Ephesians 4:5 – “One Baptism”

Baptism is an oft-misunderstood topic, in spite of the Bible’s plain, simple teaching about it. However, the more plainly and simply something is taught in Scripture, the more the devil will try to confuse humans on that teaching. Nowhere is this truth seen more clearly than with the subject of baptism. While multiple baptisms are mentioned in Scripture, by the time Paul writes Ephesians, he says there is but one baptism. What, then, is the one baptism of Ephesians 4:5?

(1)  Baptism unto Moses (1 Corinthians 10:1,2). Referencing the Israelites’ crossing the Red Sea (Exodus 14), this refers to a one-time event, in particular to Israel, which already has happened.

(2)  Baptism of suffering (Mark 10:35-40). Contextually, this is figurative of suffering for godliness and is spoken specifically to James and John. Furthermore, anyone could be overwhelmed with suffering, whether a Christian or not.

(3)  Baptism of John (Mark 1:1-5). This was preparatory for Jesus and His work and was temporary. When Paul encountered disciples who only had John’s baptism, he taught them further and they were baptized scripturally (Acts 19:3,4).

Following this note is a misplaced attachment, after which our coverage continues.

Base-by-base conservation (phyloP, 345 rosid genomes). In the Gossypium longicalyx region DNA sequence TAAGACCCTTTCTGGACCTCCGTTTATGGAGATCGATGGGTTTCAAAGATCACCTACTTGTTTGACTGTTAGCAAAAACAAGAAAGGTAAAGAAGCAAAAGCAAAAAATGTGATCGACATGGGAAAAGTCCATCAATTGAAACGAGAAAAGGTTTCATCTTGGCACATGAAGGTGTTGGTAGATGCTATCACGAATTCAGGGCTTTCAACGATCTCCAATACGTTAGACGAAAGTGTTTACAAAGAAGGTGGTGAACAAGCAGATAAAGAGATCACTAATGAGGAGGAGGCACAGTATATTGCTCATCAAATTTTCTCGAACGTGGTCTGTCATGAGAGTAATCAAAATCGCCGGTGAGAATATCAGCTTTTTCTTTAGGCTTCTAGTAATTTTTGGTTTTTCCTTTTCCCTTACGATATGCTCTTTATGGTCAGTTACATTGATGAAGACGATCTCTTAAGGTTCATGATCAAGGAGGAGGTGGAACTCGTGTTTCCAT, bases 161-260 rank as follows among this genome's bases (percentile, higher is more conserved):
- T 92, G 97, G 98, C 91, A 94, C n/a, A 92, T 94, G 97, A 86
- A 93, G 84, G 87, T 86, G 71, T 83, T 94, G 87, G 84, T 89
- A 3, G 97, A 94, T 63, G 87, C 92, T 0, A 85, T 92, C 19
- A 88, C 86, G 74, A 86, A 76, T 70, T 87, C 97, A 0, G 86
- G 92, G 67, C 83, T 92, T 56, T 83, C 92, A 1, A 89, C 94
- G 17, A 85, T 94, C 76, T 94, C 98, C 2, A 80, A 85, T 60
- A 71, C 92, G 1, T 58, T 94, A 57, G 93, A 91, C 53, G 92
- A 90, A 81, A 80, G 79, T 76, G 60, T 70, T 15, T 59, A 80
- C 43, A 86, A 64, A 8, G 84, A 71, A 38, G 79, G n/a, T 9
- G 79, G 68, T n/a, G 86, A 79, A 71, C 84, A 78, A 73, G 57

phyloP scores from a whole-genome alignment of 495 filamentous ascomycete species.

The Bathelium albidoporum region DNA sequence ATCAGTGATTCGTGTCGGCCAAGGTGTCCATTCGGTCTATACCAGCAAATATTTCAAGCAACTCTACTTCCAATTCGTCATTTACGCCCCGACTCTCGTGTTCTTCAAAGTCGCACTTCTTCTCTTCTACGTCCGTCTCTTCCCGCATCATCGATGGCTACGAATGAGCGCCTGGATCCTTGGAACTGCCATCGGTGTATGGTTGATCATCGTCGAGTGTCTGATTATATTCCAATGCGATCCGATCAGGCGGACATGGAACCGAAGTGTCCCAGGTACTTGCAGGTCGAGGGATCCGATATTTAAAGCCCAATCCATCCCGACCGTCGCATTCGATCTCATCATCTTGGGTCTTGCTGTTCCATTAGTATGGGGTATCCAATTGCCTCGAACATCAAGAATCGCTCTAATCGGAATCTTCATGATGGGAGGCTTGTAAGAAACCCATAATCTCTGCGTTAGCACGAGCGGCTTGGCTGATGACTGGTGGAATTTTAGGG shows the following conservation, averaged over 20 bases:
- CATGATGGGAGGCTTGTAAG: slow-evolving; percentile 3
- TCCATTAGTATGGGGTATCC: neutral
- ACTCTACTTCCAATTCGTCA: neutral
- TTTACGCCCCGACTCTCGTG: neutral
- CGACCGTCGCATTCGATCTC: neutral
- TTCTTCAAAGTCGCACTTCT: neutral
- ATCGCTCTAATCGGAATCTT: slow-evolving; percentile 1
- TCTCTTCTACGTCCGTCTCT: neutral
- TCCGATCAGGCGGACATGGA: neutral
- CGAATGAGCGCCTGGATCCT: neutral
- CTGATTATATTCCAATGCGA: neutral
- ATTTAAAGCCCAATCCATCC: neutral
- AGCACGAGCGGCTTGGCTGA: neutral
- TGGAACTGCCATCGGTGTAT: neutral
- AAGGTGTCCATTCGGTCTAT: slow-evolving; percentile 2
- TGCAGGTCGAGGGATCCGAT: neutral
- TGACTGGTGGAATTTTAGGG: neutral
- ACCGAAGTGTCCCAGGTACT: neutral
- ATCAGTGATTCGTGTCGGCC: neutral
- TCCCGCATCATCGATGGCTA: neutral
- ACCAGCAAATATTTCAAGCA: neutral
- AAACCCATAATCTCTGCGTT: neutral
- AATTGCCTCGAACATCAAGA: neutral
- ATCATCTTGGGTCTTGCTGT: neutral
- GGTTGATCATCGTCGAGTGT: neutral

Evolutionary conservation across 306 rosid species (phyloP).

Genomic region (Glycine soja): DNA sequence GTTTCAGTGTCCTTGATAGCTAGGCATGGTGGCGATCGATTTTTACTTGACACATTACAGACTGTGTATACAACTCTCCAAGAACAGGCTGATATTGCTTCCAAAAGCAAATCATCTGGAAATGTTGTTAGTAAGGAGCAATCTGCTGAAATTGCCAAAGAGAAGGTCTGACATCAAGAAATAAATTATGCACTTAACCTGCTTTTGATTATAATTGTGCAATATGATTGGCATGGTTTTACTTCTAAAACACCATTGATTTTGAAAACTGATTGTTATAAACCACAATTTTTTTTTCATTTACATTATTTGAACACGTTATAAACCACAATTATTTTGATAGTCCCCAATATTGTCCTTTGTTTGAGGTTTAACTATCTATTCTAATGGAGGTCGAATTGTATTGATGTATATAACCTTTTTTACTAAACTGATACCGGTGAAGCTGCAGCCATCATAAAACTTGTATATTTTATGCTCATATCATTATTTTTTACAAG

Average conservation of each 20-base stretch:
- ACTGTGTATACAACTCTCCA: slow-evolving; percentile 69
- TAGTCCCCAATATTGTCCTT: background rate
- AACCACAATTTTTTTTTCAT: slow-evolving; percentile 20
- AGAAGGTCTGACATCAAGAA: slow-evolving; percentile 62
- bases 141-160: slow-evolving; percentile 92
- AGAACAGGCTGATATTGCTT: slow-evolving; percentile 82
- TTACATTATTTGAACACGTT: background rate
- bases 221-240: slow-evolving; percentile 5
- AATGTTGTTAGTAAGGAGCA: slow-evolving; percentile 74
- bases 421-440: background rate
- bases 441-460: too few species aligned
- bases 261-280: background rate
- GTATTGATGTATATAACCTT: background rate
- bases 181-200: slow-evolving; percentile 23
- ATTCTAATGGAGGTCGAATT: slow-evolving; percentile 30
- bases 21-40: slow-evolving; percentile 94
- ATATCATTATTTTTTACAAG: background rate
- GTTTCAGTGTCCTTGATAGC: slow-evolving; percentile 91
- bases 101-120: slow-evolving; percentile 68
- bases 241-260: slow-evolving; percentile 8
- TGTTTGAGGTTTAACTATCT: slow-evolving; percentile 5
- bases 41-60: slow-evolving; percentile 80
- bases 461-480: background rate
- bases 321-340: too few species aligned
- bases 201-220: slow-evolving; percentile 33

(4)  Baptism of fire (Luke 3:16,17). Administered by Jesus, this baptism references hell fire (see also Revelation 20:15; 21:8). This baptism is not to be desired and certainly is not commanded by God!

(5)  Baptism of the Holy Spirit (John 1:33; Acts 1:4-8). This was only administered by Jesus Himself (John 1:33). It was never commanded, but was a promise solely to the apostles (Acts 1:4-5,8). Following the pronouns in Acts 2:1-4 back to Acts 1:26, we see that only the apostles were immersed in the Spirit on the Day of Pentecost.

(6)  Baptism of the Great Commission (Matthew 28:18-20; Mark 16:15,16). Peter preached this (Acts 2:37,38), and Paul obeyed it in becoming a Christian (Acts 22:16; 26:19). Jesus ties this baptism to the gospel (Mark 16:15,16), and it is a re-enactment of the gospel (Romans 6:3,4).

The one baptism of Ephesians 4:5 cannot logically be any but that of the Great Commission. It is in water (John 3:3-5), washes away sins (Acts 22:16), and is for the salvation of the soul (1 Peter 3:21). It is a communion with the Lord’s death, burial, and resurrection (Romans 6:3,4) and is how a soul gets into Jesus Christ (Galatians 3:27). It is God’s work, not man’s (Colossians 2:10-12). Through Paul, the Holy Spirit commanded this one baptism, and all who would have hope in Jesus must obey this inspired command.

Chad Dollahite